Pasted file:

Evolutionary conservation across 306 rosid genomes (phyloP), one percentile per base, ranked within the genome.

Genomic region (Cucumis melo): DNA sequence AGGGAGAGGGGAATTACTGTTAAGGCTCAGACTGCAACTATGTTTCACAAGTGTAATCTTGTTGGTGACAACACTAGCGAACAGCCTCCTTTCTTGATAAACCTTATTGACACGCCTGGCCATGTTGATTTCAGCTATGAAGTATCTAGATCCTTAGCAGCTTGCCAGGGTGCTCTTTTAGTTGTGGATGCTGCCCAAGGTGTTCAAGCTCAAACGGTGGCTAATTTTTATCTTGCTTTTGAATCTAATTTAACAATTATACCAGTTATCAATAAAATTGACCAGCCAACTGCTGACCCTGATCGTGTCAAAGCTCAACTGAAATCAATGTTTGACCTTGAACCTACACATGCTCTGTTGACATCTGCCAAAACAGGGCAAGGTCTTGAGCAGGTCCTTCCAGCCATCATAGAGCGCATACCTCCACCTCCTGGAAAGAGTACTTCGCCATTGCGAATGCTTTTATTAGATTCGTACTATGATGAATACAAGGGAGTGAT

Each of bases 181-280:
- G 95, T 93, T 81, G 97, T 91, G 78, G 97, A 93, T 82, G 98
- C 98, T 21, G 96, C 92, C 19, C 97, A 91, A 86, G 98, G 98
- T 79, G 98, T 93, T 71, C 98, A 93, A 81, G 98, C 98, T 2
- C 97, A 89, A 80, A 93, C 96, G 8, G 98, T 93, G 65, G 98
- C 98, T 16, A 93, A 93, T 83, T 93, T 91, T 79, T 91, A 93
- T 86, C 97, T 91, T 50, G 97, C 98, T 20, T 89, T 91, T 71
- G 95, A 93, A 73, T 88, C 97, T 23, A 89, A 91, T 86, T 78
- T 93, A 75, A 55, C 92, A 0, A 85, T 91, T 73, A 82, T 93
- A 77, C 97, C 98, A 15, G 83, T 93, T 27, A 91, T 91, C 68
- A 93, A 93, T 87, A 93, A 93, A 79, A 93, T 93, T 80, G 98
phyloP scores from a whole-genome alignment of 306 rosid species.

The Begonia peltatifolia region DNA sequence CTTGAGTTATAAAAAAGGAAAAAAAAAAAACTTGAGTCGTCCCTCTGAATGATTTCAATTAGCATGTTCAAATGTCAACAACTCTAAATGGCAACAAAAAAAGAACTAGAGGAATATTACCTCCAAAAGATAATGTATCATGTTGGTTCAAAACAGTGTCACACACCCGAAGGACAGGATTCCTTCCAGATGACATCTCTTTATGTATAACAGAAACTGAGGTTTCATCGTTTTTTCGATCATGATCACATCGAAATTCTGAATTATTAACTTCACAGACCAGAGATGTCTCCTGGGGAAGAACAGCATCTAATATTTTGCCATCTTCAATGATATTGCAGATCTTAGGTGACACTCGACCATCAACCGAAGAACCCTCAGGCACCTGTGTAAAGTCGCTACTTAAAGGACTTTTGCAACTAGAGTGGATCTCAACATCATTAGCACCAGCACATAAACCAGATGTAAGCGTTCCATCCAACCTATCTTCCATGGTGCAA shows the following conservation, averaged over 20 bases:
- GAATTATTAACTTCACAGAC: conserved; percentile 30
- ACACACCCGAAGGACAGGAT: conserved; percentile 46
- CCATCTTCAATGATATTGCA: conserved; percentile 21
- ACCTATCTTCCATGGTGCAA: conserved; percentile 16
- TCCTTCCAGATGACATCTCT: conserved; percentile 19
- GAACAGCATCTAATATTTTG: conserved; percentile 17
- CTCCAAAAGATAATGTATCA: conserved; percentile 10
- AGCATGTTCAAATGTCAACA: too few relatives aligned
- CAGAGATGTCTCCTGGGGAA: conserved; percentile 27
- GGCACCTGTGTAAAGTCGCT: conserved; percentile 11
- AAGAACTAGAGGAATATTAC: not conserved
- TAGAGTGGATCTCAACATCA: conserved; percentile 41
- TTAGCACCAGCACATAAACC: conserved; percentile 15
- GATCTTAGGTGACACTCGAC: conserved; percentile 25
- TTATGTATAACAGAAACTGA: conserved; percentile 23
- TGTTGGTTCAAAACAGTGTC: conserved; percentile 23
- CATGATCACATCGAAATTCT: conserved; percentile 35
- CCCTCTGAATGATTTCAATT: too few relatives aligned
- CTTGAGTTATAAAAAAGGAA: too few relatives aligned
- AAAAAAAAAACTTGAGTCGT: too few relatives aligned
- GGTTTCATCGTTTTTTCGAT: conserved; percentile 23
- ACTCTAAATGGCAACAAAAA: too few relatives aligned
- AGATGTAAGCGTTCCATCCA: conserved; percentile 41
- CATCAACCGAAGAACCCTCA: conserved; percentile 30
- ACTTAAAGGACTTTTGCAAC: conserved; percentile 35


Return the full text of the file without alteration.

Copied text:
Evolutionary conservation across 306 rosid genomes (phyloP), one percentile per base, ranked within the genome.

Genomic region (Cucumis melo): DNA sequence AGGGAGAGGGGAATTACTGTTAAGGCTCAGACTGCAACTATGTTTCACAAGTGTAATCTTGTTGGTGACAACACTAGCGAACAGCCTCCTTTCTTGATAAACCTTATTGACACGCCTGGCCATGTTGATTTCAGCTATGAAGTATCTAGATCCTTAGCAGCTTGCCAGGGTGCTCTTTTAGTTGTGGATGCTGCCCAAGGTGTTCAAGCTCAAACGGTGGCTAATTTTTATCTTGCTTTTGAATCTAATTTAACAATTATACCAGTTATCAATAAAATTGACCAGCCAACTGCTGACCCTGATCGTGTCAAAGCTCAACTGAAATCAATGTTTGACCTTGAACCTACACATGCTCTGTTGACATCTGCCAAAACAGGGCAAGGTCTTGAGCAGGTCCTTCCAGCCATCATAGAGCGCATACCTCCACCTCCTGGAAAGAGTACTTCGCCATTGCGAATGCTTTTATTAGATTCGTACTATGATGAATACAAGGGAGTGAT

Each of bases 181-280:
- G 95, T 93, T 81, G 97, T 91, G 78, G 97, A 93, T 82, G 98
- C 98, T 21, G 96, C 92, C 19, C 97, A 91, A 86, G 98, G 98
- T 79, G 98, T 93, T 71, C 98, A 93, A 81, G 98, C 98, T 2
- C 97, A 89, A 80, A 93, C 96, G 8, G 98, T 93, G 65, G 98
- C 98, T 16, A 93, A 93, T 83, T 93, T 91, T 79, T 91, A 93
- T 86, C 97, T 91, T 50, G 97, C 98, T 20, T 89, T 91, T 71
- G 95, A 93, A 73, T 88, C 97, T 23, A 89, A 91, T 86, T 78
- T 93, A 75, A 55, C 92, A 0, A 85, T 91, T 73, A 82, T 93
- A 77, C 97, C 98, A 15, G 83, T 93, T 27, A 91, T 91, C 68
- A 93, A 93, T 87, A 93, A 93, A 79, A 93, T 93, T 80, G 98
phyloP scores from a whole-genome alignment of 306 rosid species.

The Begonia peltatifolia region DNA sequence CTTGAGTTATAAAAAAGGAAAAAAAAAAAACTTGAGTCGTCCCTCTGAATGATTTCAATTAGCATGTTCAAATGTCAACAACTCTAAATGGCAACAAAAAAAGAACTAGAGGAATATTACCTCCAAAAGATAATGTATCATGTTGGTTCAAAACAGTGTCACACACCCGAAGGACAGGATTCCTTCCAGATGACATCTCTTTATGTATAACAGAAACTGAGGTTTCATCGTTTTTTCGATCATGATCACATCGAAATTCTGAATTATTAACTTCACAGACCAGAGATGTCTCCTGGGGAAGAACAGCATCTAATATTTTGCCATCTTCAATGATATTGCAGATCTTAGGTGACACTCGACCATCAACCGAAGAACCCTCAGGCACCTGTGTAAAGTCGCTACTTAAAGGACTTTTGCAACTAGAGTGGATCTCAACATCATTAGCACCAGCACATAAACCAGATGTAAGCGTTCCATCCAACCTATCTTCCATGGTGCAA shows the following conservation, averaged over 20 bases:
- GAATTATTAACTTCACAGAC: conserved; percentile 30
- ACACACCCGAAGGACAGGAT: conserved; percentile 46
- CCATCTTCAATGATATTGCA: conserved; percentile 21
- ACCTATCTTCCATGGTGCAA: conserved; percentile 16
- TCCTTCCAGATGACATCTCT: conserved; percentile 19
- GAACAGCATCTAATATTTTG: conserved; percentile 17
- CTCCAAAAGATAATGTATCA: conserved; percentile 10
- AGCATGTTCAAATGTCAACA: too few relatives aligned
- CAGAGATGTCTCCTGGGGAA: conserved; percentile 27
- GGCACCTGTGTAAAGTCGCT: conserved; percentile 11
- AAGAACTAGAGGAATATTAC: not conserved
- TAGAGTGGATCTCAACATCA: conserved; percentile 41
- TTAGCACCAGCACATAAACC: conserved; percentile 15
- GATCTTAGGTGACACTCGAC: conserved; percentile 25
- TTATGTATAACAGAAACTGA: conserved; percentile 23
- TGTTGGTTCAAAACAGTGTC: conserved; percentile 23
- CATGATCACATCGAAATTCT: conserved; percentile 35
- CCCTCTGAATGATTTCAATT: too few relatives aligned
- CTTGAGTTATAAAAAAGGAA: too few relatives aligned
- AAAAAAAAAACTTGAGTCGT: too few relatives aligned
- GGTTTCATCGTTTTTTCGAT: conserved; percentile 23
- ACTCTAAATGGCAACAAAAA: too few relatives aligned
- AGATGTAAGCGTTCCATCCA: conserved; percentile 41
- CATCAACCGAAGAACCCTCA: conserved; percentile 30
- ACTTAAAGGACTTTTGCAAC: conserved; percentile 35